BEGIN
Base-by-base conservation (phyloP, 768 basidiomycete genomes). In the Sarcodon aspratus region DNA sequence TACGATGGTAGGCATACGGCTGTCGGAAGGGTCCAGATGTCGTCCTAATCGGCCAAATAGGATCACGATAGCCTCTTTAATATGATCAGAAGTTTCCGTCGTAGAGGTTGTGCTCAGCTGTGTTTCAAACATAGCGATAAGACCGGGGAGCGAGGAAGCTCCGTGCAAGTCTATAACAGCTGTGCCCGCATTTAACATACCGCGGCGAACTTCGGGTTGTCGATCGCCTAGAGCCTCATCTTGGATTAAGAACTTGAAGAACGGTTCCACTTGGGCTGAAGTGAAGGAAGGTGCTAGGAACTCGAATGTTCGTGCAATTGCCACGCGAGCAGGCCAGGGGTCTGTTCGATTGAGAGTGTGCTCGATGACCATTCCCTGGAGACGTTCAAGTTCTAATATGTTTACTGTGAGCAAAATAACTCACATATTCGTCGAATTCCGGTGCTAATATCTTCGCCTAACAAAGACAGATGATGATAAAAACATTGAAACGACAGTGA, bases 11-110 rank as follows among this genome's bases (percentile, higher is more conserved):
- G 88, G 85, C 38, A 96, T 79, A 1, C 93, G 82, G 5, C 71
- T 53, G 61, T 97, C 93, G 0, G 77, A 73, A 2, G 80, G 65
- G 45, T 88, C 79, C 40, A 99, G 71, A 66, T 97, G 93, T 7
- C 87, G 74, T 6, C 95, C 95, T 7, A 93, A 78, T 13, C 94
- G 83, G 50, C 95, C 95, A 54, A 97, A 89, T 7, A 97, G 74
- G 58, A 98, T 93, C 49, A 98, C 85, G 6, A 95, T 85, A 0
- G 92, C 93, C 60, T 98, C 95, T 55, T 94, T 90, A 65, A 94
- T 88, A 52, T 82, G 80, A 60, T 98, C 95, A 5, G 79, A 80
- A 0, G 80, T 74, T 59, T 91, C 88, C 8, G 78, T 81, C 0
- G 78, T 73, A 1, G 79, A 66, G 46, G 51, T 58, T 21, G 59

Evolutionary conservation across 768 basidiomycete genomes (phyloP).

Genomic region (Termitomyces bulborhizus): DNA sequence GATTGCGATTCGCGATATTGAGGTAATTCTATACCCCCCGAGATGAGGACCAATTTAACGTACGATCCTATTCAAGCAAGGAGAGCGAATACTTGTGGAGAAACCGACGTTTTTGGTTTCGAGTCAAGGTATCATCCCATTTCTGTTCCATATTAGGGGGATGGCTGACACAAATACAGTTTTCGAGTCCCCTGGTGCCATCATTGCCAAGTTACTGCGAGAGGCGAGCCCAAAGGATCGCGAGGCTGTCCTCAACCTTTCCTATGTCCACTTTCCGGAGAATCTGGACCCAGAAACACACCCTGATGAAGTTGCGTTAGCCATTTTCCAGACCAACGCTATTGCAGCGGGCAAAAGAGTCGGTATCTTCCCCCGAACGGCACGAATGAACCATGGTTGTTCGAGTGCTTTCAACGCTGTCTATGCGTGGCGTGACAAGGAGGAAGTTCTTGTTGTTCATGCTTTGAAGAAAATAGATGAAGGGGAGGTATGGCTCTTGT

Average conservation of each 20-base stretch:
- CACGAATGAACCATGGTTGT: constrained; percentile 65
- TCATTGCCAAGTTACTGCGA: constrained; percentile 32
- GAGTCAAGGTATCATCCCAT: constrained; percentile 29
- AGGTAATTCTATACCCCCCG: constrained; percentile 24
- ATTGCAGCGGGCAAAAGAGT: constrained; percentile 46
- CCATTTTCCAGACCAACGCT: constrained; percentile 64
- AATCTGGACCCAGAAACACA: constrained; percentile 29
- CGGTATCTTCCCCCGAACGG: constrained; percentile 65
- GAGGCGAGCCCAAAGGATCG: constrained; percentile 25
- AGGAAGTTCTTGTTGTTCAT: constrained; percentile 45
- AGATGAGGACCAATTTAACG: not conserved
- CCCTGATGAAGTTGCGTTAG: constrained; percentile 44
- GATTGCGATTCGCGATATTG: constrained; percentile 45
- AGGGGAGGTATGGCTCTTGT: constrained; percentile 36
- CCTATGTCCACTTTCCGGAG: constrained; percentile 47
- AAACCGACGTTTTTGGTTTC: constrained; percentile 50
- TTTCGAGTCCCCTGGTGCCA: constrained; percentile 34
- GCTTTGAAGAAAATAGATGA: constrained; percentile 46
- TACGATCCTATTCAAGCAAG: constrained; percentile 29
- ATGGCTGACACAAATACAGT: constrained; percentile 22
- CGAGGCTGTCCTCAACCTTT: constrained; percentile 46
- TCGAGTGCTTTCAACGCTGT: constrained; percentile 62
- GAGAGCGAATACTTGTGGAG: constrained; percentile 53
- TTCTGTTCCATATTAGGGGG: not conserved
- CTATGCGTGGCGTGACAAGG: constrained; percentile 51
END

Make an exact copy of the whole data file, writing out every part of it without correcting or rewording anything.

Base-by-base conservation (phyloP, 768 basidiomycete genomes). In the Sarcodon aspratus region DNA sequence TACGATGGTAGGCATACGGCTGTCGGAAGGGTCCAGATGTCGTCCTAATCGGCCAAATAGGATCACGATAGCCTCTTTAATATGATCAGAAGTTTCCGTCGTAGAGGTTGTGCTCAGCTGTGTTTCAAACATAGCGATAAGACCGGGGAGCGAGGAAGCTCCGTGCAAGTCTATAACAGCTGTGCCCGCATTTAACATACCGCGGCGAACTTCGGGTTGTCGATCGCCTAGAGCCTCATCTTGGATTAAGAACTTGAAGAACGGTTCCACTTGGGCTGAAGTGAAGGAAGGTGCTAGGAACTCGAATGTTCGTGCAATTGCCACGCGAGCAGGCCAGGGGTCTGTTCGATTGAGAGTGTGCTCGATGACCATTCCCTGGAGACGTTCAAGTTCTAATATGTTTACTGTGAGCAAAATAACTCACATATTCGTCGAATTCCGGTGCTAATATCTTCGCCTAACAAAGACAGATGATGATAAAAACATTGAAACGACAGTGA, bases 11-110 rank as follows among this genome's bases (percentile, higher is more conserved):
- G 88, G 85, C 38, A 96, T 79, A 1, C 93, G 82, G 5, C 71
- T 53, G 61, T 97, C 93, G 0, G 77, A 73, A 2, G 80, G 65
- G 45, T 88, C 79, C 40, A 99, G 71, A 66, T 97, G 93, T 7
- C 87, G 74, T 6, C 95, C 95, T 7, A 93, A 78, T 13, C 94
- G 83, G 50, C 95, C 95, A 54, A 97, A 89, T 7, A 97, G 74
- G 58, A 98, T 93, C 49, A 98, C 85, G 6, A 95, T 85, A 0
- G 92, C 93, C 60, T 98, C 95, T 55, T 94, T 90, A 65, A 94
- T 88, A 52, T 82, G 80, A 60, T 98, C 95, A 5, G 79, A 80
- A 0, G 80, T 74, T 59, T 91, C 88, C 8, G 78, T 81, C 0
- G 78, T 73, A 1, G 79, A 66, G 46, G 51, T 58, T 21, G 59

Evolutionary conservation across 768 basidiomycete genomes (phyloP).

Genomic region (Termitomyces bulborhizus): DNA sequence GATTGCGATTCGCGATATTGAGGTAATTCTATACCCCCCGAGATGAGGACCAATTTAACGTACGATCCTATTCAAGCAAGGAGAGCGAATACTTGTGGAGAAACCGACGTTTTTGGTTTCGAGTCAAGGTATCATCCCATTTCTGTTCCATATTAGGGGGATGGCTGACACAAATACAGTTTTCGAGTCCCCTGGTGCCATCATTGCCAAGTTACTGCGAGAGGCGAGCCCAAAGGATCGCGAGGCTGTCCTCAACCTTTCCTATGTCCACTTTCCGGAGAATCTGGACCCAGAAACACACCCTGATGAAGTTGCGTTAGCCATTTTCCAGACCAACGCTATTGCAGCGGGCAAAAGAGTCGGTATCTTCCCCCGAACGGCACGAATGAACCATGGTTGTTCGAGTGCTTTCAACGCTGTCTATGCGTGGCGTGACAAGGAGGAAGTTCTTGTTGTTCATGCTTTGAAGAAAATAGATGAAGGGGAGGTATGGCTCTTGT

Average conservation of each 20-base stretch:
- CACGAATGAACCATGGTTGT: constrained; percentile 65
- TCATTGCCAAGTTACTGCGA: constrained; percentile 32
- GAGTCAAGGTATCATCCCAT: constrained; percentile 29
- AGGTAATTCTATACCCCCCG: constrained; percentile 24
- ATTGCAGCGGGCAAAAGAGT: constrained; percentile 46
- CCATTTTCCAGACCAACGCT: constrained; percentile 64
- AATCTGGACCCAGAAACACA: constrained; percentile 29
- CGGTATCTTCCCCCGAACGG: constrained; percentile 65
- GAGGCGAGCCCAAAGGATCG: constrained; percentile 25
- AGGAAGTTCTTGTTGTTCAT: constrained; percentile 45
- AGATGAGGACCAATTTAACG: not conserved
- CCCTGATGAAGTTGCGTTAG: constrained; percentile 44
- GATTGCGATTCGCGATATTG: constrained; percentile 45
- AGGGGAGGTATGGCTCTTGT: constrained; percentile 36
- CCTATGTCCACTTTCCGGAG: constrained; percentile 47
- AAACCGACGTTTTTGGTTTC: constrained; percentile 50
- TTTCGAGTCCCCTGGTGCCA: constrained; percentile 34
- GCTTTGAAGAAAATAGATGA: constrained; percentile 46
- TACGATCCTATTCAAGCAAG: constrained; percentile 29
- ATGGCTGACACAAATACAGT: constrained; percentile 22
- CGAGGCTGTCCTCAACCTTT: constrained; percentile 46
- TCGAGTGCTTTCAACGCTGT: constrained; percentile 62
- GAGAGCGAATACTTGTGGAG: constrained; percentile 53
- TTCTGTTCCATATTAGGGGG: not conserved
- CTATGCGTGGCGTGACAAGG: constrained; percentile 51